Book Report on Chapter 1: "The Dust Bowl" of American Exodus by Giles Slade

Posted: 2 February 2015
A dust storm
A dust storm behind a farm truck during the Dust Bowl.
American Exodus small cover art

Giles Slade begins American Exodus:Climate Change and the Coming Flight For Survival by explaining to readers through historical research how and why the Dust Bowl happened during the 1930’s in the southwest states of the U.S. such as Kansas, Oklahoma and Tennessee. This was a situation where people, through the ignorant use of a powerful new technology, tractors, caused an environmental disaster. His point is that the Dust Bowl was a manmade environmental problem; it was not purely a factor of nature. As Slade writes, “The Dust Bowl is a valuable example of how humans alter their environments.” Tractors, the newest farming technology of the 1920’s and 30’s enabled a single farmer to clear a large area of land without the help of field workers, however this practice was overused and it eventually destroyed the topsoil making it vulnerable to wind erosion.

"During the Depression, tractor sales enjoyed unprecedented success. In Kansas alone there were just over 17,000 tractors in use by 1920; but by 1925 that figure had nearly doubled to 31,000; and by 1930 Kansas had 66,000 tractors. Despite the Depression, by 1935 the number of Kansas owned tractors had risen to 71,000."
- American Exodus p.12

When Giles Slade refers to the southwest, he does not mean in reference to the west coast, but the southwest in relation to the east coast, thus mainly Oklahoma and the other farming states where the Dust Bowl was the worst. The dust bowl was caused by a combination of loose soil caused by tractors and wind erosion, a concept that was not well understood at the time. It is now known by farmers that soil in that region does not hold moisture well, so after the land had been tilled by the tractors, the top soil blew away in the wind. This caused everything to be covered in dust for literally hundreds of miles, in states far away from the farmland, and even off the coast onto ships in the ocean. It also ruined their ability to grow crops and make a living.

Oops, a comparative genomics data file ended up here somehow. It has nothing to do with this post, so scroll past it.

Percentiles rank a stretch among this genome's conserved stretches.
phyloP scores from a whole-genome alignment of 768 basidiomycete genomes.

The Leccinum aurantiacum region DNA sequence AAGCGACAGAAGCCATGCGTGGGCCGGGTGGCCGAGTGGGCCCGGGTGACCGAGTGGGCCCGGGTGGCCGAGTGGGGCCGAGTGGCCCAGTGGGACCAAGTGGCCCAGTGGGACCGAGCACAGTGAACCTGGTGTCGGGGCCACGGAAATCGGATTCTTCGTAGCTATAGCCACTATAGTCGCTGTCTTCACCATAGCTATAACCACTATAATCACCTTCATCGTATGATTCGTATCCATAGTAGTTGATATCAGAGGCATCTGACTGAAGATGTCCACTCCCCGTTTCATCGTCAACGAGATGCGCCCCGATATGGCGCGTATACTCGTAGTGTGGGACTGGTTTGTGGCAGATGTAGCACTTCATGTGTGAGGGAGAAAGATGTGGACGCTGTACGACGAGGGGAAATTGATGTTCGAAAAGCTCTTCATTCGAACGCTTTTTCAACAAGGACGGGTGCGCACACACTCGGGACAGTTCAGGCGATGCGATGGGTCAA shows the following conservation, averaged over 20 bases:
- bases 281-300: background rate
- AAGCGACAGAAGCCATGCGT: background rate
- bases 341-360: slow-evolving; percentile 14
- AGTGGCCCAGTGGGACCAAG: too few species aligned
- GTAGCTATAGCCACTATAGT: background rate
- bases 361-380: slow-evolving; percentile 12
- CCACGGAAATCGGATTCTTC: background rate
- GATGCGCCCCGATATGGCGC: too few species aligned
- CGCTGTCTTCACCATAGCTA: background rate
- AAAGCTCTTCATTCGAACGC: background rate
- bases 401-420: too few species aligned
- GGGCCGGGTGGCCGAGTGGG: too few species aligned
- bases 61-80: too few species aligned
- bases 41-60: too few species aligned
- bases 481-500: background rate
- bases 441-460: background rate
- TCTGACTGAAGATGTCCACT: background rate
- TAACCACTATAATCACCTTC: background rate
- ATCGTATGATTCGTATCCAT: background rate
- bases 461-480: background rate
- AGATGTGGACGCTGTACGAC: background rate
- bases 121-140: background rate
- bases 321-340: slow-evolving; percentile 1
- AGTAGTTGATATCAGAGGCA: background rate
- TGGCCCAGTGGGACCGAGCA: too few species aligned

Dust storm

According to Slade, in 1936, a novelist in Atlanta named Margaret Mitchell, had just completed her novel titled "Tomorrow is Another Day," when Atlanta was covered in chocolatee-colored snow from the Dust Bowl. She renamed her novel “Gone with the Wind.” The Dust Bowl produced a type of environmental refugee called an Okie, meaning they came to California from Oklahoma or somewhere affected by the Dust Bowl. Unfortunately these people were treated very badly by the Californians, who were recovering from the Depression.  The popular novel by John Steinbeck, Grapes of Wrath, memorializes the desperate and difficult migration of the environmental refugees from the southwest to California in the story of the Joad family. In Chapter 1, Giles Slade quotes the scholar Sing C. Chew, and he borrows Chew’s idea throughout American Exodus which he considers to be one of the most critical ideas to recognize in the study of climate change and for practical purposes the environmental refugees climate change produces. A simplified explanation is that environmental and economic collapse are intrinsically related, in a sort of intertwined relationship, and they always occur together so that you cannot have one without the other.